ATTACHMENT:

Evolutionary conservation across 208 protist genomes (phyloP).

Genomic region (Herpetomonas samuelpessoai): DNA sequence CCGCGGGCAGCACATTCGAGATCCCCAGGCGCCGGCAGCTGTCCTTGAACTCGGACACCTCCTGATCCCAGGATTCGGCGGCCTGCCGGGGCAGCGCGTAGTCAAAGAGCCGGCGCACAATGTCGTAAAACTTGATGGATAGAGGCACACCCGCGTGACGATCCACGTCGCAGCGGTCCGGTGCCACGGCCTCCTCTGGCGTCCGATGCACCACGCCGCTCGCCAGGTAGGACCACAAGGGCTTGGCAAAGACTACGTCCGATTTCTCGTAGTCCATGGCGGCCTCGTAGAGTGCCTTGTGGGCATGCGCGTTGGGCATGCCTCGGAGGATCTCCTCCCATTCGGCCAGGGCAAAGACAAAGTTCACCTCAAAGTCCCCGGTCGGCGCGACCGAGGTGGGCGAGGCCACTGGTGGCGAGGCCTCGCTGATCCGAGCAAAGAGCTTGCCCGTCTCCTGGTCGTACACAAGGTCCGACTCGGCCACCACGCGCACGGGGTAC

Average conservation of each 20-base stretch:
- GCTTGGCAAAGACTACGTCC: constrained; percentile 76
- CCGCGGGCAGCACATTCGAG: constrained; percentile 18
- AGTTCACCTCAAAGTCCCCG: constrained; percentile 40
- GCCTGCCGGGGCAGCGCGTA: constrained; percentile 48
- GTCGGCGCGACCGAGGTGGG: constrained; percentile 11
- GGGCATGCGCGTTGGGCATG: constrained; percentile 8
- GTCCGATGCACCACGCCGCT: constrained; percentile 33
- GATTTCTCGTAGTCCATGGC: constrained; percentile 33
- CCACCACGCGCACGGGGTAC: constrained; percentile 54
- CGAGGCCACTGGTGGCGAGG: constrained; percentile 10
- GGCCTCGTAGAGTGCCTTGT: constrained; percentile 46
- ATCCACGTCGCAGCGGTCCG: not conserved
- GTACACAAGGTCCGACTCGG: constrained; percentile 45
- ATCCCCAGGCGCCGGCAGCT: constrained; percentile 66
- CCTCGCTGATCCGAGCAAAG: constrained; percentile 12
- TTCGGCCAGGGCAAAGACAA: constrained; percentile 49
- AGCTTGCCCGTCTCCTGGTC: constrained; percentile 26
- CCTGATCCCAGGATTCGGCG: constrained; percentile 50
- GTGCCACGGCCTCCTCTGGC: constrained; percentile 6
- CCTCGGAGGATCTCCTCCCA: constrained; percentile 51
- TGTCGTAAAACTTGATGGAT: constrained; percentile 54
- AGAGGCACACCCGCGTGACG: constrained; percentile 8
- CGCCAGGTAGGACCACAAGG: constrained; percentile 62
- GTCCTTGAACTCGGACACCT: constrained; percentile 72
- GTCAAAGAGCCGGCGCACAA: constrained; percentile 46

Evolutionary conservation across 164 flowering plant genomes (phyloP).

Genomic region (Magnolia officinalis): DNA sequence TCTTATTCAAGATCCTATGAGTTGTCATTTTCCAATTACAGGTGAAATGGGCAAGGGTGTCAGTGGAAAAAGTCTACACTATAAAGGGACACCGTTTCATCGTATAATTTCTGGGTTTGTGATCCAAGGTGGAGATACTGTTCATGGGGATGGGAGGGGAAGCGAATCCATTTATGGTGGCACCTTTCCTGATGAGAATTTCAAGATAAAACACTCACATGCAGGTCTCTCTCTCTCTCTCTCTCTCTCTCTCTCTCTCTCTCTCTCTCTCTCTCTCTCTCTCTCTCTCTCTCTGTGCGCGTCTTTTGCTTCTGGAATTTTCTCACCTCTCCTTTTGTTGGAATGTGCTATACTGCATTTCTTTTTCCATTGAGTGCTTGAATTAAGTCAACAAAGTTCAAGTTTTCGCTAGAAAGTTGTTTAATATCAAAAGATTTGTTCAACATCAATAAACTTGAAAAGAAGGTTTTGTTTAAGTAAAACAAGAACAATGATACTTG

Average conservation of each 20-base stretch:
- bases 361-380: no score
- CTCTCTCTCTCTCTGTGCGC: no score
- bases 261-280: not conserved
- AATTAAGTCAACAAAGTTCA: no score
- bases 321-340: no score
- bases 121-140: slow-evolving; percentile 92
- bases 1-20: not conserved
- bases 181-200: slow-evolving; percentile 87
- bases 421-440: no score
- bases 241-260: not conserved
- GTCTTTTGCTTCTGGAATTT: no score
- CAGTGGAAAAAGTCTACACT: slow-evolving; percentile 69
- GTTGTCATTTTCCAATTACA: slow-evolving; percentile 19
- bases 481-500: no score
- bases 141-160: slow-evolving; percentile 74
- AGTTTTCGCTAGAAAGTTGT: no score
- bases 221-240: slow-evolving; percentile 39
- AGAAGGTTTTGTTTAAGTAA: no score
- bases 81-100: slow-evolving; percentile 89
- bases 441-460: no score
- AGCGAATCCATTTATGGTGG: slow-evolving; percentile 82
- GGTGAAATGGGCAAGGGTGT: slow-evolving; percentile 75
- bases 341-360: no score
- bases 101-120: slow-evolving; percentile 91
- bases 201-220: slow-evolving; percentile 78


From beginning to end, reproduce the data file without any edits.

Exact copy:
Evolutionary conservation across 208 protist genomes (phyloP).

Genomic region (Herpetomonas samuelpessoai): DNA sequence CCGCGGGCAGCACATTCGAGATCCCCAGGCGCCGGCAGCTGTCCTTGAACTCGGACACCTCCTGATCCCAGGATTCGGCGGCCTGCCGGGGCAGCGCGTAGTCAAAGAGCCGGCGCACAATGTCGTAAAACTTGATGGATAGAGGCACACCCGCGTGACGATCCACGTCGCAGCGGTCCGGTGCCACGGCCTCCTCTGGCGTCCGATGCACCACGCCGCTCGCCAGGTAGGACCACAAGGGCTTGGCAAAGACTACGTCCGATTTCTCGTAGTCCATGGCGGCCTCGTAGAGTGCCTTGTGGGCATGCGCGTTGGGCATGCCTCGGAGGATCTCCTCCCATTCGGCCAGGGCAAAGACAAAGTTCACCTCAAAGTCCCCGGTCGGCGCGACCGAGGTGGGCGAGGCCACTGGTGGCGAGGCCTCGCTGATCCGAGCAAAGAGCTTGCCCGTCTCCTGGTCGTACACAAGGTCCGACTCGGCCACCACGCGCACGGGGTAC

Average conservation of each 20-base stretch:
- GCTTGGCAAAGACTACGTCC: constrained; percentile 76
- CCGCGGGCAGCACATTCGAG: constrained; percentile 18
- AGTTCACCTCAAAGTCCCCG: constrained; percentile 40
- GCCTGCCGGGGCAGCGCGTA: constrained; percentile 48
- GTCGGCGCGACCGAGGTGGG: constrained; percentile 11
- GGGCATGCGCGTTGGGCATG: constrained; percentile 8
- GTCCGATGCACCACGCCGCT: constrained; percentile 33
- GATTTCTCGTAGTCCATGGC: constrained; percentile 33
- CCACCACGCGCACGGGGTAC: constrained; percentile 54
- CGAGGCCACTGGTGGCGAGG: constrained; percentile 10
- GGCCTCGTAGAGTGCCTTGT: constrained; percentile 46
- ATCCACGTCGCAGCGGTCCG: not conserved
- GTACACAAGGTCCGACTCGG: constrained; percentile 45
- ATCCCCAGGCGCCGGCAGCT: constrained; percentile 66
- CCTCGCTGATCCGAGCAAAG: constrained; percentile 12
- TTCGGCCAGGGCAAAGACAA: constrained; percentile 49
- AGCTTGCCCGTCTCCTGGTC: constrained; percentile 26
- CCTGATCCCAGGATTCGGCG: constrained; percentile 50
- GTGCCACGGCCTCCTCTGGC: constrained; percentile 6
- CCTCGGAGGATCTCCTCCCA: constrained; percentile 51
- TGTCGTAAAACTTGATGGAT: constrained; percentile 54
- AGAGGCACACCCGCGTGACG: constrained; percentile 8
- CGCCAGGTAGGACCACAAGG: constrained; percentile 62
- GTCCTTGAACTCGGACACCT: constrained; percentile 72
- GTCAAAGAGCCGGCGCACAA: constrained; percentile 46

Evolutionary conservation across 164 flowering plant genomes (phyloP).

Genomic region (Magnolia officinalis): DNA sequence TCTTATTCAAGATCCTATGAGTTGTCATTTTCCAATTACAGGTGAAATGGGCAAGGGTGTCAGTGGAAAAAGTCTACACTATAAAGGGACACCGTTTCATCGTATAATTTCTGGGTTTGTGATCCAAGGTGGAGATACTGTTCATGGGGATGGGAGGGGAAGCGAATCCATTTATGGTGGCACCTTTCCTGATGAGAATTTCAAGATAAAACACTCACATGCAGGTCTCTCTCTCTCTCTCTCTCTCTCTCTCTCTCTCTCTCTCTCTCTCTCTCTCTCTCTCTCTCTCTCTCTGTGCGCGTCTTTTGCTTCTGGAATTTTCTCACCTCTCCTTTTGTTGGAATGTGCTATACTGCATTTCTTTTTCCATTGAGTGCTTGAATTAAGTCAACAAAGTTCAAGTTTTCGCTAGAAAGTTGTTTAATATCAAAAGATTTGTTCAACATCAATAAACTTGAAAAGAAGGTTTTGTTTAAGTAAAACAAGAACAATGATACTTG

Average conservation of each 20-base stretch:
- bases 361-380: no score
- CTCTCTCTCTCTCTGTGCGC: no score
- bases 261-280: not conserved
- AATTAAGTCAACAAAGTTCA: no score
- bases 321-340: no score
- bases 121-140: slow-evolving; percentile 92
- bases 1-20: not conserved
- bases 181-200: slow-evolving; percentile 87
- bases 421-440: no score
- bases 241-260: not conserved
- GTCTTTTGCTTCTGGAATTT: no score
- CAGTGGAAAAAGTCTACACT: slow-evolving; percentile 69
- GTTGTCATTTTCCAATTACA: slow-evolving; percentile 19
- bases 481-500: no score
- bases 141-160: slow-evolving; percentile 74
- AGTTTTCGCTAGAAAGTTGT: no score
- bases 221-240: slow-evolving; percentile 39
- AGAAGGTTTTGTTTAAGTAA: no score
- bases 81-100: slow-evolving; percentile 89
- bases 441-460: no score
- AGCGAATCCATTTATGGTGG: slow-evolving; percentile 82
- GGTGAAATGGGCAAGGGTGT: slow-evolving; percentile 75
- bases 341-360: no score
- bases 101-120: slow-evolving; percentile 91
- bases 201-220: slow-evolving; percentile 78